• Dayton P.A.
      • Sheiko S.S.
      • Rubinstein M.
      • Weitz D.A.
      Microfluidic fabrication of stable gas-filled microcapsules for acoustic contrast enhancement.
      ), of multi-layered bubbles (
      • Hettiarachchi K.
      • Lee A.P.
      • Zhang S.
      • Feingold S.
      • Dayton P.A.
      Controllable microfluidic synthesis of multiphase drug-carrying lipospheres for site-targeted therapy.
      ;
      • Shih C.P.
      • Chen H.C.
      • Chen H.K.
      • Chiang M.C.
      • Sytwu H.K.
      • Lin Y.C.
      • Li S.L.
      • Shih Y.F.
      • Liao A.H.
      • Wang C.H.
      Ultrasound-aided microbubbles facilitate the delivery of drugs to the inner ear via the round window membrane.
      ) and of droplet precursors (
      • Hsiung S.K.
      • Chen C.T.
      • Lee G.Bin.
      Micro-droplet formation utilizing microfluidic flow focusing and controllable moving-wall chopping techniques.
      ;
      • Seo M.
      • Matsuura N.
      Mondisperse, submicrometer droplets via condensation of microfluidc-generated gas bubbles.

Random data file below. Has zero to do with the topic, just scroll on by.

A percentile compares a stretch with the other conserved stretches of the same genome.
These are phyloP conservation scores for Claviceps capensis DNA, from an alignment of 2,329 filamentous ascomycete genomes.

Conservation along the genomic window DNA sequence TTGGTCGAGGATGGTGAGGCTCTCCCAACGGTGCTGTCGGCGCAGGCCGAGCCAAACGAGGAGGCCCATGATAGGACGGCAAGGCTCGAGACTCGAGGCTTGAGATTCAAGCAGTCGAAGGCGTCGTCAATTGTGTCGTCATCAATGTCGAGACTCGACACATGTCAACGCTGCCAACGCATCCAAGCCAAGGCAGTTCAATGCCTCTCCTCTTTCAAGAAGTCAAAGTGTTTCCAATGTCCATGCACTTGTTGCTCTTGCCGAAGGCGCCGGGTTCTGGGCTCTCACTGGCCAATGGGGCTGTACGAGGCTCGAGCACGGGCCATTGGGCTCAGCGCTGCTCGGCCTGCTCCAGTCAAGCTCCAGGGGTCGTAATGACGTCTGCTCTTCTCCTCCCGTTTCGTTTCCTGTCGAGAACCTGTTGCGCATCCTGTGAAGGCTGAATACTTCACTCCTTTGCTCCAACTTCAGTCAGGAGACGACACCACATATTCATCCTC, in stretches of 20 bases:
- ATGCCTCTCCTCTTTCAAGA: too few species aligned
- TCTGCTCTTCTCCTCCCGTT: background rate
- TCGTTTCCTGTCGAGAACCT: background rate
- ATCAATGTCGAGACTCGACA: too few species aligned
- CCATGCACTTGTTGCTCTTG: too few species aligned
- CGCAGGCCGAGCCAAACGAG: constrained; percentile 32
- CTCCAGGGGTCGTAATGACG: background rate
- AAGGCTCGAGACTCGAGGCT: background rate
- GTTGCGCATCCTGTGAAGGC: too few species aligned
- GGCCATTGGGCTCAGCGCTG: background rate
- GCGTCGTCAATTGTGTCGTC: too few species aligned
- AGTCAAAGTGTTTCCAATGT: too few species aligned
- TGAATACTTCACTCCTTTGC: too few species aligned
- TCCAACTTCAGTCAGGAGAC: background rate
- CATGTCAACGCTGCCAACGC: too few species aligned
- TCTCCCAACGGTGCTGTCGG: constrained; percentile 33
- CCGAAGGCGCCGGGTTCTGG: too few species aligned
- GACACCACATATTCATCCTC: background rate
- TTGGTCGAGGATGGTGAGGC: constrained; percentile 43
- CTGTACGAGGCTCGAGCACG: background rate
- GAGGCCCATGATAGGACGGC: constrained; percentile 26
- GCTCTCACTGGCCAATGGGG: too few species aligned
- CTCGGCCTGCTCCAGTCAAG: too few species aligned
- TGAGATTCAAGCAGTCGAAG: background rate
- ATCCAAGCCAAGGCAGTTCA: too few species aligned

). Although these approaches were met with preliminary success, they often require a modification of the chip and/or of the process driving the chip. Satisfactory microfluidic production of these agents therefore requires revisiting our understanding of bubble production to account for these specificities. Such developments are still in their infancy.

      Scale-up challenge

      A single flow-focusing device with a single nozzle can deliver a clinical dose in seconds to minutes, which potentially allows for the on-demand production of microbubbles at the bedside. However, in an industrial approach, the production rate achievable with a single microfluidic chip remains insufficient. A relevant production rate at a reasonable cost requires the parallelization of tens or hundreds of microfluidic nozzles. Some attempt has been made in this direction, with fewer nozzles that led to either a loss of control or a low production rate (
      • Hashimoto M.
      • Shevkoplyas S.S.
      • Zasońska B.
      • Szymborski T.
      • Garstecki P.
      • Whitesides G.M
      Formation of bubbles and droplets in parallel, coupled flow-focusing geometries.
      ;
      • Mullin L.
      • Molly K.
      • Rothstein Jonathan P
      Scale-up and control of droplet production in coupled microfluidic flow-focusing geometries.
      ;
      • Borden M.A.
      • Streeter J.E.
      • Sirsi S.R.
      • Dayton P.A.
      In vivo demonstration of cancer molecular imaging with ultrasound radiation force and buried-ligand microbubbles.
      ;
      • Jeong H.H.
      • Yadavali S.